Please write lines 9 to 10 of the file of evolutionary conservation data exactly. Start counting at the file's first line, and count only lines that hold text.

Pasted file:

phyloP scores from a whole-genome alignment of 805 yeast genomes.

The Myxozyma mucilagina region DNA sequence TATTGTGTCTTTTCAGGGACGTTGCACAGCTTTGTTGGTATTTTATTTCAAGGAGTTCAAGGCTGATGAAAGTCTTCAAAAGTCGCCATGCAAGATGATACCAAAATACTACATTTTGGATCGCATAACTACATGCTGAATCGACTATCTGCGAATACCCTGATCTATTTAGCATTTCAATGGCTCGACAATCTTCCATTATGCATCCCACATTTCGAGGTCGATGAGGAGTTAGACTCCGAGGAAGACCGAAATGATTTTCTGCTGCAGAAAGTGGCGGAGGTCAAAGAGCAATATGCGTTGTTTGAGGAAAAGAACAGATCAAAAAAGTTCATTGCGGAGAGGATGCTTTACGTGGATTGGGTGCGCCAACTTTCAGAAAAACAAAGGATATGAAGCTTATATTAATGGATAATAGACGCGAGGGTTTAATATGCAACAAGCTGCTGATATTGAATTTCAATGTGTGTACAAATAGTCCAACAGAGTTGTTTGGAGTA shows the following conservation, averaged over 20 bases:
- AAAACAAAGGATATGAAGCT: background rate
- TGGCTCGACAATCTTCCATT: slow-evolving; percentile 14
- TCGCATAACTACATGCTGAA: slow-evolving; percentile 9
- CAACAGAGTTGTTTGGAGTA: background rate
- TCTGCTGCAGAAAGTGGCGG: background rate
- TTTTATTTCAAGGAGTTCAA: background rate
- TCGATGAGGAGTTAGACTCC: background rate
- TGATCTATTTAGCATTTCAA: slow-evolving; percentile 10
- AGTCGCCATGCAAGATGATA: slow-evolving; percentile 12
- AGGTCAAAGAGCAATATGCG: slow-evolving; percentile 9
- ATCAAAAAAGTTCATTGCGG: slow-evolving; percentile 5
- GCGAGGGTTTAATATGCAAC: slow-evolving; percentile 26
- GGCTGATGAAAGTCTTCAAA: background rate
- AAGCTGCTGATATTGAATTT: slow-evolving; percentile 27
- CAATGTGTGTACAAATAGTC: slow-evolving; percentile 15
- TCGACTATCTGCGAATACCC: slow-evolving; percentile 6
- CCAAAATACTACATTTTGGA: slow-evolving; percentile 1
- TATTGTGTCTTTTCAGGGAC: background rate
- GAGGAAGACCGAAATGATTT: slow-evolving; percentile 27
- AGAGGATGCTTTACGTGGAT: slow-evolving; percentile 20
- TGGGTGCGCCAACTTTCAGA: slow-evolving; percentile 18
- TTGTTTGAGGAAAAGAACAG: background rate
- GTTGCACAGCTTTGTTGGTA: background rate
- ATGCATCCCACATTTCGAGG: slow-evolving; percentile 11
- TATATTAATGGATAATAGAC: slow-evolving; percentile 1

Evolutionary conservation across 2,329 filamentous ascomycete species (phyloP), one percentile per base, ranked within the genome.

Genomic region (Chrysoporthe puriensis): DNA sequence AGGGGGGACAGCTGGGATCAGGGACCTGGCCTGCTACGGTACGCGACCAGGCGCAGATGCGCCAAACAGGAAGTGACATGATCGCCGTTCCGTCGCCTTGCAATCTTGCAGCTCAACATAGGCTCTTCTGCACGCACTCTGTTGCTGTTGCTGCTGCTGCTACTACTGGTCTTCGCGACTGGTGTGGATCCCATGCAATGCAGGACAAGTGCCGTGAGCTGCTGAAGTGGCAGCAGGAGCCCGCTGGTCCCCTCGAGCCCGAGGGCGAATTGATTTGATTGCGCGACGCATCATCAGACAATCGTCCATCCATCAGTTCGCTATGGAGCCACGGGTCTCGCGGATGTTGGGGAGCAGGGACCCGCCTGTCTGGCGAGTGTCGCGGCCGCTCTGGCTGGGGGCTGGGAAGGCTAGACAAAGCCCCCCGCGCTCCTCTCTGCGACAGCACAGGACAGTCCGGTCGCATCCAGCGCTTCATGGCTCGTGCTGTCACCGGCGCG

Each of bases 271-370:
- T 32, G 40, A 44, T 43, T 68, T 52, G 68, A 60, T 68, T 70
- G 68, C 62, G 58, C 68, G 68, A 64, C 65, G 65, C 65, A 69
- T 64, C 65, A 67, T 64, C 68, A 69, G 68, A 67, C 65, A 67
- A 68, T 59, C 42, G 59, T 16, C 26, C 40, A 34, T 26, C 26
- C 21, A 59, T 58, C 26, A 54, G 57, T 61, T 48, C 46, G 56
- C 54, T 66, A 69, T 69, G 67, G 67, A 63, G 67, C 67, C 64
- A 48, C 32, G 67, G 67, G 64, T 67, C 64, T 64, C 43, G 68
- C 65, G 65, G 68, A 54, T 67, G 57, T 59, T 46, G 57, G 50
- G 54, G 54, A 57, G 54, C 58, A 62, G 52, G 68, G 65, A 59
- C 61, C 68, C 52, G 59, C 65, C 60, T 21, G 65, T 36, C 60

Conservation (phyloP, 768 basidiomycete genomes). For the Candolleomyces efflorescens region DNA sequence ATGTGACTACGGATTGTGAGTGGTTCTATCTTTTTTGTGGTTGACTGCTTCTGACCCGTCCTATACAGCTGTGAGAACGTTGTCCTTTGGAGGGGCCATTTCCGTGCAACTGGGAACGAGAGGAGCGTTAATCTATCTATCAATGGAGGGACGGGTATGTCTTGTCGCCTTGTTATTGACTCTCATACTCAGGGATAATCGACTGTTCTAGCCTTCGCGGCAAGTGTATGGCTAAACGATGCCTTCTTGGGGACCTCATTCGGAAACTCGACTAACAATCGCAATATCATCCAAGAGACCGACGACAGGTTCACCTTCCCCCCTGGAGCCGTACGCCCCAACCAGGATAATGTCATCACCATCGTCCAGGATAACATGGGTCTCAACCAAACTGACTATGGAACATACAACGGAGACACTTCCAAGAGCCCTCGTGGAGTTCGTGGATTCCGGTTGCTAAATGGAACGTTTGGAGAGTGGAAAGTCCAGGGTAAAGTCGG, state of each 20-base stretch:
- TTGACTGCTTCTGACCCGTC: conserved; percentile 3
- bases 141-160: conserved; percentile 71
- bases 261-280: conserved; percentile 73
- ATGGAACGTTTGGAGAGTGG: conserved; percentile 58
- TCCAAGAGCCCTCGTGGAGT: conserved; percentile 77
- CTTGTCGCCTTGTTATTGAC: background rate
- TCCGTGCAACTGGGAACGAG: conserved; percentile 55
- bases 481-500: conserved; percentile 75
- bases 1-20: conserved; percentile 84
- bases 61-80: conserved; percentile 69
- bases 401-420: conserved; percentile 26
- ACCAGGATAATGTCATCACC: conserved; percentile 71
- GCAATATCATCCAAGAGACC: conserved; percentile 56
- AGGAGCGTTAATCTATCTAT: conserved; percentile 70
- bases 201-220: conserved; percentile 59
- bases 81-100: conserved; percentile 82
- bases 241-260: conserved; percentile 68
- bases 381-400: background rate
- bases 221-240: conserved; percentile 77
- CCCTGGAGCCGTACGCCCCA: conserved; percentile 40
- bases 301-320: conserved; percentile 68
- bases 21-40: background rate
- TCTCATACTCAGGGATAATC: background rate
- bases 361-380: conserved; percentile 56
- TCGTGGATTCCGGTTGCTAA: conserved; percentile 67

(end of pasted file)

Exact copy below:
- TCGATGAGGAGTTAGACTCC: background rate
- TGATCTATTTAGCATTTCAA: slow-evolving; percentile 10